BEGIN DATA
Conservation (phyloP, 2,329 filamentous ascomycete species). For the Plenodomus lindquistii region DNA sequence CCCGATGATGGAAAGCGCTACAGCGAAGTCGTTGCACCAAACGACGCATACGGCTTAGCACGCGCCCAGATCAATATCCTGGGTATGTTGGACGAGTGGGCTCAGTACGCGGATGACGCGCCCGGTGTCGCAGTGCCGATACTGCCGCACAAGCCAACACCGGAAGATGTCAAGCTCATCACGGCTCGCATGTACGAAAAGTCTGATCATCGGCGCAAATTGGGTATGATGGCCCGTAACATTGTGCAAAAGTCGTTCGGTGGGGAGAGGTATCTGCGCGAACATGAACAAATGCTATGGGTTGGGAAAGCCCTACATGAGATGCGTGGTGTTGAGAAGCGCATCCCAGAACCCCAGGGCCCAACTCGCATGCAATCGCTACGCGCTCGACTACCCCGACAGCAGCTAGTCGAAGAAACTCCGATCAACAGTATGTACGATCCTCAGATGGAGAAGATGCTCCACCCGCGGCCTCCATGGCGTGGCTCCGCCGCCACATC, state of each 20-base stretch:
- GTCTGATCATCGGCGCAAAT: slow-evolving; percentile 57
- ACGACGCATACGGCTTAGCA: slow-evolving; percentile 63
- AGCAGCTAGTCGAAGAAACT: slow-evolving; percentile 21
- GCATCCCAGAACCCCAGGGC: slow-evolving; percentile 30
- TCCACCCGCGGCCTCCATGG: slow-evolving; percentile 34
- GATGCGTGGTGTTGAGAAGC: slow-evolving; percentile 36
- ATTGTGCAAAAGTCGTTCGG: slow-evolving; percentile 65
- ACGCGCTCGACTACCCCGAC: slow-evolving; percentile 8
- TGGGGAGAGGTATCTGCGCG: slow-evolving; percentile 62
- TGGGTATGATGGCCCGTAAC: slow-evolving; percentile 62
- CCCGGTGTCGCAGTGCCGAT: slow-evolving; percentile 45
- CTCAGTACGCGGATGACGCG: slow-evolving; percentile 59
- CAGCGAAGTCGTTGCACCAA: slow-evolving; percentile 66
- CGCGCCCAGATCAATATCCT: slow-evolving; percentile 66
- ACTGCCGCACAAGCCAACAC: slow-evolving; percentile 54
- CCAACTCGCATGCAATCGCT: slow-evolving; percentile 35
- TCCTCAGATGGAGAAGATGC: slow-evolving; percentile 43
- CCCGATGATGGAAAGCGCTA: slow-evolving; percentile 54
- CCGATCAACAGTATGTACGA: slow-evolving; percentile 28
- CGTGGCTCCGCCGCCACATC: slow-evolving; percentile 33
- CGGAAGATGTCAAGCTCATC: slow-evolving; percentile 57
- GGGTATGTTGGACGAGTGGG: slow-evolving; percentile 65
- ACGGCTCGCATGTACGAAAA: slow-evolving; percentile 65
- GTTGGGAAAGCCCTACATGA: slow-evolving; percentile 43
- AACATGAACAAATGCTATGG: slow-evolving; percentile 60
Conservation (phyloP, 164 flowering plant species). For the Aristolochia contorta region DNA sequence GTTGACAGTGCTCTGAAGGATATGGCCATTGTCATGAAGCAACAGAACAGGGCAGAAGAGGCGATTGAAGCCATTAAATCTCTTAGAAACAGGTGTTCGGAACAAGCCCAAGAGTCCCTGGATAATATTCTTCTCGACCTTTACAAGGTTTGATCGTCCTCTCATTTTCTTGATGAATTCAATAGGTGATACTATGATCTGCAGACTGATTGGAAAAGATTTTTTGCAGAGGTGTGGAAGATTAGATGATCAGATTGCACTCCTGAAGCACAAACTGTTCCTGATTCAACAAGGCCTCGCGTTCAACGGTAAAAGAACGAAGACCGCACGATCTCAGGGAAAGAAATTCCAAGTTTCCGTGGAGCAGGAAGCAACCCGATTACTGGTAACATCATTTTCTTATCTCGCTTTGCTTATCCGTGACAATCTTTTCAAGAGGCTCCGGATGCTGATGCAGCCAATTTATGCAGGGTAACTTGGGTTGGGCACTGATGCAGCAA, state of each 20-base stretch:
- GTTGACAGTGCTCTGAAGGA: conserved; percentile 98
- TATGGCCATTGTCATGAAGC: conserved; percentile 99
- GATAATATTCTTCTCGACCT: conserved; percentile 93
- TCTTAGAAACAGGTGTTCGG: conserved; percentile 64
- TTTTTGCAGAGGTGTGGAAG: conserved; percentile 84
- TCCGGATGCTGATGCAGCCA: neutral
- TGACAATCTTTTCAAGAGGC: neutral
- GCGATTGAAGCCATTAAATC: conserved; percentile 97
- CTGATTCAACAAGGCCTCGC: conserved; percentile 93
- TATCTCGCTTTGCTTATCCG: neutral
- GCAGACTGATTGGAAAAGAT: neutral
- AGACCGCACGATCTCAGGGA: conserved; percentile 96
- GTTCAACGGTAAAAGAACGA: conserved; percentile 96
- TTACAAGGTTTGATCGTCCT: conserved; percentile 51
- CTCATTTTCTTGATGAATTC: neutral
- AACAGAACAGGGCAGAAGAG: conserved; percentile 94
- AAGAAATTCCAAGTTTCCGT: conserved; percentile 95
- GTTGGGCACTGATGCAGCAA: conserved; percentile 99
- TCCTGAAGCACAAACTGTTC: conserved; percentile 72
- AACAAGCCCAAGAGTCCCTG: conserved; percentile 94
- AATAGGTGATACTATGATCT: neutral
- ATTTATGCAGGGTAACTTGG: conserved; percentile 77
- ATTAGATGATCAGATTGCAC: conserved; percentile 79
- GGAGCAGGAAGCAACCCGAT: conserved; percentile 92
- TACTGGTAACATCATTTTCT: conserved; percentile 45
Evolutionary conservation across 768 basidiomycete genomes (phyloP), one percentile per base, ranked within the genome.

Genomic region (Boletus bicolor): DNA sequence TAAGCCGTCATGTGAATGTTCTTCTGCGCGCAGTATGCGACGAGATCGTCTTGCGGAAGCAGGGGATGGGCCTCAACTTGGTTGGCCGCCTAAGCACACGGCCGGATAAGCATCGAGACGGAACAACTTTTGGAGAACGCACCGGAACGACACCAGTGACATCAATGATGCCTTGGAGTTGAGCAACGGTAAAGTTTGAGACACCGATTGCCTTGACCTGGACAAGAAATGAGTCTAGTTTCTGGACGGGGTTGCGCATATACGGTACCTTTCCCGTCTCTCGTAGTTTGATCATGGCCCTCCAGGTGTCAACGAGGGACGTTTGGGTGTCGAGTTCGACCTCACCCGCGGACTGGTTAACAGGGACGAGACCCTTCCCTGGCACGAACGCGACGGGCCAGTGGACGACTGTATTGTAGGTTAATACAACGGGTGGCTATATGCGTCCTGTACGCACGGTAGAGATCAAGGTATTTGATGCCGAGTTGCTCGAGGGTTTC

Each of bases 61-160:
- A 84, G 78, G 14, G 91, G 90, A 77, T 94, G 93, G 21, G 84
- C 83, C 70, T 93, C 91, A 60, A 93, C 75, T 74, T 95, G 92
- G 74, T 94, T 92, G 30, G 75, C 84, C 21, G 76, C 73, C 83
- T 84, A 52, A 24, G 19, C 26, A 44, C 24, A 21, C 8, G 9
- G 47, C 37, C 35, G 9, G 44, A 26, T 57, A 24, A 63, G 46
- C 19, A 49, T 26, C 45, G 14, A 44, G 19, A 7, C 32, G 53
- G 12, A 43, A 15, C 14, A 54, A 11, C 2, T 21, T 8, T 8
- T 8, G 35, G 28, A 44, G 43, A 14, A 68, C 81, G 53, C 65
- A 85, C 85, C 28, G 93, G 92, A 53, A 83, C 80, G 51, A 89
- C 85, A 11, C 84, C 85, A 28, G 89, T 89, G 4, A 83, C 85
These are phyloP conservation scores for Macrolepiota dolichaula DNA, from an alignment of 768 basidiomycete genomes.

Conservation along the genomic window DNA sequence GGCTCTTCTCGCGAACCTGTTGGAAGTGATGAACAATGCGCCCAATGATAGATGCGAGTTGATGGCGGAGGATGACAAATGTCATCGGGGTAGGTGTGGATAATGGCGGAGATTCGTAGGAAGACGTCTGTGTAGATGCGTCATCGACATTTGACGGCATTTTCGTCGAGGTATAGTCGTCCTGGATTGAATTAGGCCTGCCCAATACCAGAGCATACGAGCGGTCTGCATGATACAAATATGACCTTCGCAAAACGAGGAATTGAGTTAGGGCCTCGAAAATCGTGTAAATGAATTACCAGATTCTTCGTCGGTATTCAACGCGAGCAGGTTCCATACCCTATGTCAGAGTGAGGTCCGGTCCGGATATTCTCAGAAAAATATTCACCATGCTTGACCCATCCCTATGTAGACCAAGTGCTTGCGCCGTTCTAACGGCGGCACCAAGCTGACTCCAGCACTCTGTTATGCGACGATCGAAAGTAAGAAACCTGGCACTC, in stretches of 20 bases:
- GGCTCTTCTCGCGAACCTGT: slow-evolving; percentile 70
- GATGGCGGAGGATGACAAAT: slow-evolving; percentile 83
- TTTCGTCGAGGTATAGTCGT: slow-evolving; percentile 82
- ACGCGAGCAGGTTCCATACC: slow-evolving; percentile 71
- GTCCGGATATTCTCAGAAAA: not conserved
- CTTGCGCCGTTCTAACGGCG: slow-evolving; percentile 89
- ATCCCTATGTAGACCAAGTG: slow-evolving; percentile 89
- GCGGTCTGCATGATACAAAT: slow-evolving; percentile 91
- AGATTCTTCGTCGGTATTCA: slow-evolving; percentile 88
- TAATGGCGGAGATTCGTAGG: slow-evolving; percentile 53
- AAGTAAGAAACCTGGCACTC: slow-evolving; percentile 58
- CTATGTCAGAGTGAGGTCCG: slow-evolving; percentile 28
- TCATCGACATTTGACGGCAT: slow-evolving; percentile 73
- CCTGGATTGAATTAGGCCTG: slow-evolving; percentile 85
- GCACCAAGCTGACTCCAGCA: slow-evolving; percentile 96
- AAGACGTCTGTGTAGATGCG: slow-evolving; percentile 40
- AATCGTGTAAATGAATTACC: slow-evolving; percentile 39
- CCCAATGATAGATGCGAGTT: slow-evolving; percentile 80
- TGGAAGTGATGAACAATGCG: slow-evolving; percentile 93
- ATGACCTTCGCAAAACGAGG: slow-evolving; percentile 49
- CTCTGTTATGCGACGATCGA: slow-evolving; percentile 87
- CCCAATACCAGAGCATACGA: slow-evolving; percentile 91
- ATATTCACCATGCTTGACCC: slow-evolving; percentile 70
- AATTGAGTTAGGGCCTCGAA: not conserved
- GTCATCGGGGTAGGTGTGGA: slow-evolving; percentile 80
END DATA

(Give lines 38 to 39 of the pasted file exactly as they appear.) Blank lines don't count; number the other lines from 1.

- GCAGACTGATTGGAAAAGAT: neutral
- AGACCGCACGATCTCAGGGA: conserved; percentile 96